The great baby elephant abduction scheme?

Saturday, 21 September 2013 00:00 -     - {{hitsCtrl.values.hits}}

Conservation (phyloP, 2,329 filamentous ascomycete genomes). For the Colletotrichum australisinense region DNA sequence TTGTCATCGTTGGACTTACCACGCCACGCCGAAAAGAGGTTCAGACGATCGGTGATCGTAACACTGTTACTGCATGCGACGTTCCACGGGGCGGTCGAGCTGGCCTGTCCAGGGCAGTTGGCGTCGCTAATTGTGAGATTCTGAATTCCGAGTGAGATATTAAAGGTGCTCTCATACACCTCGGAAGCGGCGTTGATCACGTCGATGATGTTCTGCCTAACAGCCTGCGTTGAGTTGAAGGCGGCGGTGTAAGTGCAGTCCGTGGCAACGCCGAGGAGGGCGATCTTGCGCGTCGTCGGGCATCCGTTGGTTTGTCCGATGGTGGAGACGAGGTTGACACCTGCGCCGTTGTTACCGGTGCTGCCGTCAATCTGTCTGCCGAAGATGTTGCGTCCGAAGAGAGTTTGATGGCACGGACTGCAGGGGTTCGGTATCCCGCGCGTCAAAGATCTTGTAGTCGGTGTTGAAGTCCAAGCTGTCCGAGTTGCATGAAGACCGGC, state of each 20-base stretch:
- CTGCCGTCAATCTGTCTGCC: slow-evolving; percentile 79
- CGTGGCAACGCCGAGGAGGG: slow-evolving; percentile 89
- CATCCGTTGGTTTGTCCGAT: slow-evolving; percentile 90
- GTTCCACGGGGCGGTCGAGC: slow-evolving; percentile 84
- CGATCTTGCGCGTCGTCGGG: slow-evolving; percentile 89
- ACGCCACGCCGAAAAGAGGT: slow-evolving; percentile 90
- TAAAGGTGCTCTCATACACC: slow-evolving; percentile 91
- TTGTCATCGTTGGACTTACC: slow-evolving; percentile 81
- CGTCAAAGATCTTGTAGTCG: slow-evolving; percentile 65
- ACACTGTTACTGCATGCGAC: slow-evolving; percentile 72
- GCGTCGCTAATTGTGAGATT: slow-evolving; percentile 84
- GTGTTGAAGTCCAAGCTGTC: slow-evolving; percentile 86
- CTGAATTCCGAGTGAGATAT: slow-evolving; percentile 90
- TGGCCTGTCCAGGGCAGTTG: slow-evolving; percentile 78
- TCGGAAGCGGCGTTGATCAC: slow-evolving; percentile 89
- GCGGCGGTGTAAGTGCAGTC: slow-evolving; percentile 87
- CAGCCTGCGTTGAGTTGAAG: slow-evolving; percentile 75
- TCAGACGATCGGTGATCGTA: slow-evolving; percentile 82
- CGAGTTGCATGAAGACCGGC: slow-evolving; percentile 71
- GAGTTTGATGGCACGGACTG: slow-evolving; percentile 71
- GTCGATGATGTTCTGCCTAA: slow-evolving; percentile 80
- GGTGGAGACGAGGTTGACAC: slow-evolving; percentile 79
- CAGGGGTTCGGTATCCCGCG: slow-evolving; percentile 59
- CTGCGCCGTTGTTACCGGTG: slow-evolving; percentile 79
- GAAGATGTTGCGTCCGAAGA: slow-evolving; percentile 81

It has been reported that the Minister of Wildlife Conservation recently declared an amnesty, where any person illegally owning an elephant calf can get it officially registered after paying a fine of Rs. 1 million. Many environmentalists have found fault with this and rightly so. The Department of Wildlife Conservation has, however, not been formally communicated of this directive, according to sources. On the face of it, declaring such a moratorium or amnesty to bring people who have broken the law back into the ‘fold’, is a strategy that is used sometimes by the Government and other institutions effectively.  E.g. there have been instances where tax amnesties have been given to people who have evaded taxes where, after paying a penalty, they are brought into the formal system without any investigations into past misdeeds. Similarly the Army announces amnesties periodically to bring back deserters, who have deserted the Army and left without proper procedures and notice. However, this baby elephant registration amnesty has some major fundamental differences to the above examples, which have worked well. In the first place, the elephant amnesty relates to a wild animal being kept in captivity and is not related to any human being nor to any specific fiscal aspect.  Secondly, there does not appear to be any timeframe or ‘window’ given for this amnesty. Hence, if one were to look at this in a broader sense, it effectively means that anyone can now to go into the jungle, capture a baby elephant, and then pay a Rs. 1 million fine and have it registered. In Sri Lanka capturing elephants is prohibited by law. Hence, what this amnesty is providing is a ‘carte blanche’ for capturing elephants and owning them by paying Rs. 1 million. This is what environmentalists are very greatly agitated about. Given the fact that the authorities cannot establish between an already captured elephant being registered, and against one that has been captured after this amnesty has been publicised makes the whole system an entire farce. In any event the amnesty could have been limited just for one month at the most. This time period would be more than enough for anyone who was illegally keeping an elephant in captivity, to have it formally registered. There is adequate proof that fears of this amnesty being misused is becoming a reality. Two weeks ago at the Uda Walawe National Park, an emaciated elephant calf was spotted with a noose around its rear foot. There obviously had been an attempt to capture this calf, which has managed to escape and was now handicapped due to the noose around its leg.  Due to timely action from the Senior Resident Veterinary Surgeon Dr. Vijitha Perera and his team, the noose was removed and the calf rehabilitated with its family. If this is what is going on in a popular national park, then one dreads to think what would be happening in the other unprotected jungle tracts of Sri Lanka. In fact, the authorities still have concerns with regards to releasing into the wild another set of elephants from the Elephant Transit Home in Uda Walawe, fearing that they, being more acclimatised to humans, may fall prey to such unscrupulous poachers.

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